It's called price gouging.

Friday, May 13, 2005


No, that's not my IQ!

It's how I fared on the "Are You a Republican?" quiz found at http://paulkienitz.net/republican.html via Paul's weblog at http://bethat.blogspot.com/ !

I am:
"The Marxists are too reactionary for you. With people like you around, America collectively thanks God for John Ashcroft."

Are You A Republican?


Once upon a time there was a female brain cell, which by mistake happened to end up in a man's head. She looked around nervously but it was all empty and quiet.

"Hello?" she cried, but got no answer.

"Is there anyone here?" she cried a little louder--still no answer.

Now the female brain cell started to feel alone and scared and yelled at the top of her voice, "HELLO, IS THERE ANYONE HERE?!"

Then she heard a very faint voice from far, far away...

"We're down here!"



In This Case, Dobson is NOT Chicken Little... !


Dr. James Dobson vs. Petition Number 2493

Netlore Archive: 2003 email variant of decades-old petition expressing outrage over alleged attempt by atheists to force a government ban on religious broadcasting in the United States

Description: Email petition
Status: False
Circulating since: March 2003 (this version)
Analysis: See below

Email example contributed by N. Visser, 17 March 2003:

Subject: FW: Christian Response to CBS Please send out to more people if you agree with this message

CBS will discontinue "Touched by an Angel" for using the word God in every program. Madeline Murray O'Hare, an atheist, successfully managed to eliminate the use of Bible reading from public schools a few years ago. Now her organization has been granted a Federal Hearing on the same subject by the Federal Communications Commission (FCC) in Washington, DC.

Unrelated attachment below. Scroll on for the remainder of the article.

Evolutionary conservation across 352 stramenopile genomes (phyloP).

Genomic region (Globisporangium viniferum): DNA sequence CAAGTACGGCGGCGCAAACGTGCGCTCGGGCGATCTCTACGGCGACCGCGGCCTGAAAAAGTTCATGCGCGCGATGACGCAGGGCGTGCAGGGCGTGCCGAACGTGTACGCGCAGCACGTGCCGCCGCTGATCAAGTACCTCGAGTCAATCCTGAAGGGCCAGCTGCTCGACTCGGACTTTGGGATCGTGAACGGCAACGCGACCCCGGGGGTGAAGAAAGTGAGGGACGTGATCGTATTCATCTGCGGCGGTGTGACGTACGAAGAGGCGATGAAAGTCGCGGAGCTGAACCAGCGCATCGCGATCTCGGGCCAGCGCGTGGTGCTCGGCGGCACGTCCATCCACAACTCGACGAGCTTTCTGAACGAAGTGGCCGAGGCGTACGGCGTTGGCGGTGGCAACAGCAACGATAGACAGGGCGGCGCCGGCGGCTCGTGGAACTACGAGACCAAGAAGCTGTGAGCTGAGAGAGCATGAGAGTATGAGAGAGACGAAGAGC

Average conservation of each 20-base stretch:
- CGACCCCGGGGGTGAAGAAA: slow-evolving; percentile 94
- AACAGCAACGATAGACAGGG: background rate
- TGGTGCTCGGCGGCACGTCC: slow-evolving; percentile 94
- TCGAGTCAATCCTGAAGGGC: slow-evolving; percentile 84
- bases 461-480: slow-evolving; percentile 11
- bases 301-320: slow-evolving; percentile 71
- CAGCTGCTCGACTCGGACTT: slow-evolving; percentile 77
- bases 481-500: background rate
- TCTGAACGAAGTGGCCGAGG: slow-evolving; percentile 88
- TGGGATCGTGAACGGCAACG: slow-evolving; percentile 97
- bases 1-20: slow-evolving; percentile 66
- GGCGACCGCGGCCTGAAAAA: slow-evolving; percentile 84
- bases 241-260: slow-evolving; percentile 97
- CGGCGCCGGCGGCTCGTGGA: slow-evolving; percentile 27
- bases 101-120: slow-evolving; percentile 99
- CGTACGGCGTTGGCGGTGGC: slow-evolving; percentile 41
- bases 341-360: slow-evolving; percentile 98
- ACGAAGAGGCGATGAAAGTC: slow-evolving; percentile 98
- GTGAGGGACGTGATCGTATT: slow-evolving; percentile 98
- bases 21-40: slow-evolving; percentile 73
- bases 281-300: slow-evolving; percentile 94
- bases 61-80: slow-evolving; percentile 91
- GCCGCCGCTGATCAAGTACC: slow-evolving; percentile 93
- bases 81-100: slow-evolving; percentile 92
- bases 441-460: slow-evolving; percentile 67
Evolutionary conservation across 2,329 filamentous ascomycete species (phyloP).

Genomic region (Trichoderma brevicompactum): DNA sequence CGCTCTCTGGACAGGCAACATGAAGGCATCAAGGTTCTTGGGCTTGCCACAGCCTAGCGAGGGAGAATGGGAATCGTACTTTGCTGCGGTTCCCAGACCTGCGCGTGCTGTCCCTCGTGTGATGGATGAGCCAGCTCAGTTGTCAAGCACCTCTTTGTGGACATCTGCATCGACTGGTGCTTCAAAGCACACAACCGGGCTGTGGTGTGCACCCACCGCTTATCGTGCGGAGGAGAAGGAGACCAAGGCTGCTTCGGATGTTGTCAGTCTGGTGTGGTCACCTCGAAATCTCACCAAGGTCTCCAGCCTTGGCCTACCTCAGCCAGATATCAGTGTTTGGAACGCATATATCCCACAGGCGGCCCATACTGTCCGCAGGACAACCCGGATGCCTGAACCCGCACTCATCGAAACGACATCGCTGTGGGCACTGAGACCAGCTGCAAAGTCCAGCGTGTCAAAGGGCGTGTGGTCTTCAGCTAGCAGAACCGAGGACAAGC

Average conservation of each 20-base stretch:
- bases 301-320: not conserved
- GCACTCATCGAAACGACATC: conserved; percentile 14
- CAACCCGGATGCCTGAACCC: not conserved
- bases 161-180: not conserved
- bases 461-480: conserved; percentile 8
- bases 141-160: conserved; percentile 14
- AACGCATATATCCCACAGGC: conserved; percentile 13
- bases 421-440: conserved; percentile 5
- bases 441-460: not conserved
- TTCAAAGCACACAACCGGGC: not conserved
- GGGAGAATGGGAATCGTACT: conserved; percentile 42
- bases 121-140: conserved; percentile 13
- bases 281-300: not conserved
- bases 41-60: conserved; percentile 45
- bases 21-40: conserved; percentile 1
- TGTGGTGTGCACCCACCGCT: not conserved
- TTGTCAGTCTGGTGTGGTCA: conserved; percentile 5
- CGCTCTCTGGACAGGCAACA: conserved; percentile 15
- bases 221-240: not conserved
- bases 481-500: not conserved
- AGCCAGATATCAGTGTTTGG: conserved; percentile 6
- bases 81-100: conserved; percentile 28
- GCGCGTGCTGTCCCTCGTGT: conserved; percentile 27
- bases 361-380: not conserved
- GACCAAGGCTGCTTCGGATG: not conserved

Their petition, Number 2493, would ultimately pave the way to stop the reading of the gospel our Lord and Savior, on the airwaves of America. They got 287,000 signatures to back their stand! If this attempt is successful, all Sunday worship services being broadcast on the radio or by television will be stopped. This group is also campaigning to remove all Christmas programs and Christmas carols from public schools!!
You as a Christian can help! We are praying for at least 1 million signatures. This would defeat their effort and show that there are many Christians alive, well and concerned about our country. As Christians we must unite on this. Please don't take this lightly. We ignored this lady once and lost prayer in our school and in offices across the nation.
Please stand up for your religious freedom and let your voice be heard. Together we can make a difference in our country while creating an opportunity for the lost to know the Lord.
Please press "forward", CLEAN UP THE MESSAGE, and forward this to everyone that you thinkshould read this. Now, please sign your name at the bottom (you can only add your name after you have pressed the "Forward"). Don't delete any other names, just go to the next number and type your name and state. Please do not sign jointly, such as Mr. & Mrs. Each person should sign his/her own name.
Please defeat this organization and keep the right of our freedom of religion. When you get to 1000 please email back to:
"Lisa Norman" electric_yello@hotmail.com

Comments: The unauthorized addition of Dr. James Dobson's name to this misguided, pointless petition is only the latest of many attempts over the past three decades to make it seem legitimate, which it is not.

"Petition 2493," supposedly an effort by atheists to ban all religious broadcasting in the United States, doesn't exist. "Touched by an Angel" isn't in danger of being canceled — it's already off the air (for completely unrelated reasons). Atheist Madalyn Murray O'Hair is dead, and has been for many years. There is no campaign afoot to remove the word "God" from television. See the links below for the full story.

Sources and further reading:
Petition 2493: Still a FakeFocus on the Family magazine
Madalyn Murray O'Hair vs. Religious BroadcastingNetlore Archive, 5 May 1999
FCC: Religious Broadcast Rumor DeniedFederal Communications Commission factsheet